“We’re trying to teach people new behaviours around that decision-making using virtual reality.”

 

The rip safety experience is professional and well-made. You are quickly taught the basics of VR (how to interact with the world and move around) while ‘Bondi Rescue’s’ Bruce ‘Hoppo’ Hopkins talks you through what’s going to be involved.

 

First from an observation tower, then from a helicopter, you get to see simulations of different kinds of rips, with their outlines highlighted.

 

Then you are taken underwater to see how the current in a rip could pull you out to sea.

 

Finally, you are placed in neck-deep water and learn how to float by holding your arms out to your sides as the rip slowly drags you further from land.

 

“We use some level of exposure therapy, information, and perspective to reframe the way people think about rips,” Ward said.

 

“Rather than thinking ‘it’s going to take me under and out to New Zealand’, we’re trying to inform people how to stay afloat and why it’s important not to panic.”

 

The water simulation looks great and has an initial feeling of really being there – even though you're limited to sight and sound.

 

Most impressive was the sense of how the rip current drags you out to sea in a benign way that reinstated the need to remain calm.

 

Combine this with the multiple perspectives of what a rip looks like (something I only ever learnt through still images in primary school) and you can see how a short VR rip safety experience could make a difference.

 

“We believe and from our testing so-far that this will be an effective remedy and can be a one-touch experience," Ward said.

 

“In VR, when we override your senses and teach you things retention is very high – it might go from 15 to 90 per cent, and you get extremely high transfer from those learned behaviours.”

 

Being a relatively new field, academic research on VR is far from extensive. However, one meta study of research into training that uses VR found that certain skills were improved in a more effective way using VR than traditional training.

 

“Cognitive skills related to remembering and understanding spatial and visual information and knowledge; psychomotor skills related to head-movement, such as visual scanning or observational skills; and affective skills related to controlling your emotional response to stressful or difficult situations,” all showed signs of improvement when taught using VR.

 

As the VR technology improves and simulations become more realistic, the potential for learning experiences will grow.

 

Towards full immersion

VR is still an emerging technology and there are loads of ways to dip your feet in. You can easily get hold of a cheap piece of headgear to slot your phone in and have a – rather unsatisfying – look around virtual worlds.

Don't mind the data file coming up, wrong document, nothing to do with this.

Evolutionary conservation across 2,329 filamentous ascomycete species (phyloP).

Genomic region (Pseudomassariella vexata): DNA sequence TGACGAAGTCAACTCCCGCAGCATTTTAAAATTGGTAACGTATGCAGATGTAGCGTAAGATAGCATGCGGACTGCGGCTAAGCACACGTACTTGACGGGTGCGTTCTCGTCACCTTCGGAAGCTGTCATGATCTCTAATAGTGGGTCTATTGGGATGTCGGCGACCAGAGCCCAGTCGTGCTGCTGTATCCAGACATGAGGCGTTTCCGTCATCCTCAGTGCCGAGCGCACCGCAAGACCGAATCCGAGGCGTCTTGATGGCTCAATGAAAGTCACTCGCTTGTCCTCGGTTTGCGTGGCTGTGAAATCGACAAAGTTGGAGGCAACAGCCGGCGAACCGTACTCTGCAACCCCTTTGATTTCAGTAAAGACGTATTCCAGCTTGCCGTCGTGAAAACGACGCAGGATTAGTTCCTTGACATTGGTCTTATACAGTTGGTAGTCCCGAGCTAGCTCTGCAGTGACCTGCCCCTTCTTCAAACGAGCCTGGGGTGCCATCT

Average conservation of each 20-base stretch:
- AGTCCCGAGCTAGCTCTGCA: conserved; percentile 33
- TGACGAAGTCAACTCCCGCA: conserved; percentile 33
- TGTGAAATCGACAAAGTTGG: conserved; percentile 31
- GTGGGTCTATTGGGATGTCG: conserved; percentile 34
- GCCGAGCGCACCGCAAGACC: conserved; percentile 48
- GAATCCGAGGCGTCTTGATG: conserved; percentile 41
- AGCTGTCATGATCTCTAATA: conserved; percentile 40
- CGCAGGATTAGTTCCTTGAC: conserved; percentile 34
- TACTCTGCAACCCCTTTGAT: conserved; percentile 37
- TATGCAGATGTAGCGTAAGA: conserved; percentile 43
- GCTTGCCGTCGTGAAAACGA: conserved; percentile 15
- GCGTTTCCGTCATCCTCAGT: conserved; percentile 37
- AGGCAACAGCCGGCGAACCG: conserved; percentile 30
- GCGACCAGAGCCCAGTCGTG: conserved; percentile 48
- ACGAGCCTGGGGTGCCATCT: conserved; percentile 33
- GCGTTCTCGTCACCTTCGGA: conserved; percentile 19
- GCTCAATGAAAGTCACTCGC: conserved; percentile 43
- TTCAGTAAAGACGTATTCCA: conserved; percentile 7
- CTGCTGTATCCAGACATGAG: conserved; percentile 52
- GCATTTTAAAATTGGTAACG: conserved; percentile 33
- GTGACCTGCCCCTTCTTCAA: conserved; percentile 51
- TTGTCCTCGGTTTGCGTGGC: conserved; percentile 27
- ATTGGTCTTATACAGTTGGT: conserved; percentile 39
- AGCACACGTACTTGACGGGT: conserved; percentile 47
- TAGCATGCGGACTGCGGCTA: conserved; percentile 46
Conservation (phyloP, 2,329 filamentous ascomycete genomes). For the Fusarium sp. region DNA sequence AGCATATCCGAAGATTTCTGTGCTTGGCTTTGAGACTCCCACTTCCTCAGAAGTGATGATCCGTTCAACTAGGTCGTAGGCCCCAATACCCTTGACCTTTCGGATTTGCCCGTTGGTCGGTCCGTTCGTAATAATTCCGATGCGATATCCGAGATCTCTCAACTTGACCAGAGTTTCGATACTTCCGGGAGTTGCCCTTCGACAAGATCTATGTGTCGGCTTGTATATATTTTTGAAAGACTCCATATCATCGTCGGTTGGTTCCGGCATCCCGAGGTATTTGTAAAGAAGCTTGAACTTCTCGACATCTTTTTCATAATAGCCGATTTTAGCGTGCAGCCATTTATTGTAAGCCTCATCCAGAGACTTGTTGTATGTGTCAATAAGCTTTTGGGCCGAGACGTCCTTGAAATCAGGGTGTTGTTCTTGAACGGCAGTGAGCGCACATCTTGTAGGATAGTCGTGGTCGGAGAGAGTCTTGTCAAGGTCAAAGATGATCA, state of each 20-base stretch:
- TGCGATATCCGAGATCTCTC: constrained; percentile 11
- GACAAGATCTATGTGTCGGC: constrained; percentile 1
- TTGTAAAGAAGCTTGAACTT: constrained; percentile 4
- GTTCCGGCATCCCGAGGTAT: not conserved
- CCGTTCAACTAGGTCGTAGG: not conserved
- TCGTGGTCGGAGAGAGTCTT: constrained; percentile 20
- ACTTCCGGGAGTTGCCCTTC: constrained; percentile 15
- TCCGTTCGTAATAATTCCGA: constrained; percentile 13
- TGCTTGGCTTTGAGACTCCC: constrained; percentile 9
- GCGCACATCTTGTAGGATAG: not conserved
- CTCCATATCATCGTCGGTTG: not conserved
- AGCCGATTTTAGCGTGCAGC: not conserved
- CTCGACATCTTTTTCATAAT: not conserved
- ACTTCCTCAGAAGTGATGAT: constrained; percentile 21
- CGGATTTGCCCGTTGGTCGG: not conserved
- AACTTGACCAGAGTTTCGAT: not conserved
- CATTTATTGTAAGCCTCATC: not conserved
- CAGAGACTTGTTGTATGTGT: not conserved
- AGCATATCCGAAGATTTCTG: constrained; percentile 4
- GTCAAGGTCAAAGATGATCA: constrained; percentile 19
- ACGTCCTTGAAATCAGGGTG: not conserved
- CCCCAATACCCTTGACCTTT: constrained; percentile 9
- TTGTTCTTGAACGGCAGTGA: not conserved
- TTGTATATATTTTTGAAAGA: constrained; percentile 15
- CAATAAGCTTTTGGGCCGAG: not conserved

On the other end of the scale is the HTC Vive that tethers to a PC to make the most of powerful hardware.

 

Then there’s the Oculus Quest.

 

Running on a mobile chipset, the Quest is a standalone device that offers all the functionality of more expensive systems with a graphical trade-off.

 

The Quest’s simple plug-and-play nature and ability to take it on the go (without having to lug around a $1500 PC) hint at the next generation of gaming and entertainment.

 

As the headsets keep improving, so do complementary technologies that look to complete the virtual experience.

 

The Teslasuit is a body suit that lets you feel simulated gun shots, or the heat of a virtual bushfire, and HaptX are gloves designed to closely mimic touch.

 

But one of the major problems VR tech still faces – regardless of its level of immersion – is movement. Virtual reality sickness is a well-documented phenomenon that presents symptoms similar to those of motion sickness.

 

Movement using a joystick is less intuitive than on a distanced 2D screen, and a common method of teleportation in VR (pointing at a spot in the ground and sending yourself there) is rather unsatisfying.

 

Sydney-based start-up Visospace has developed a round disc called the Alto that it hopes will help tackle the problem of movement.

 

“This is the combination of biomedical engineers solving firstly a prob in spatial computing to overcome motion sickness which occurs when your body thinks you’re going in one direction, but in VR you’re going in another direction,” Visospace CMO, Ric Holland told Information Age.

By standing on the disc and shifting your weight, you can use the Alto to move through virtual space. There are even haptics to make it feel like you are moving over different terrains. So far the devices are in the prototype stage, and working applications are limited.

 

“These are manufactured in Australia and have been tested on hundreds of people,” Holland said.

 

“There’s lots of refinement still to be done in settings and building APIs. What we’re looking for now is developers who want to put their experience into this.

 

“We see applications like skateboard or hoverboard games and training in emergency response situations, through to location-based entertainment games where you’re running around shooting each other.”

 

Its demo was a rudimentary racing game using the Oculus Quest – a good hardware choice to make sure you don’t get tangled in wires while moving.

 

I found this extremely challenging. Visospace’s COO, Eric Belarbre, tried his best to coach me through my run and, as the finish line neared (my time of nearly six minutes did not feature on the fastest laps scoreboard), I began to feel more confident.

 

One of the most interesting moments in the experience was when I came rolling up to a pendulum swinging across the course. I felt genuinely worried that it would knock me over.

 

Then, a bit further along, my stomach leapt up as I picked up speed rolling down hill, the haptics kicking in underfoot to heighten the sensation of movement and terrain.

 

I often felt like I was going to tumble off the sides of the Alto, my legs wobbling from a combination of exhilarations and uncertainty. Belarbre had to catch me on at least one occasion.

 

“Tall people tend to find it more difficult,” he told me.

 

When I finally stepped back onto the carpet, fully in control of my movement, I felt relieved.

 

Perhaps I don’t fully have my VR legs just yet.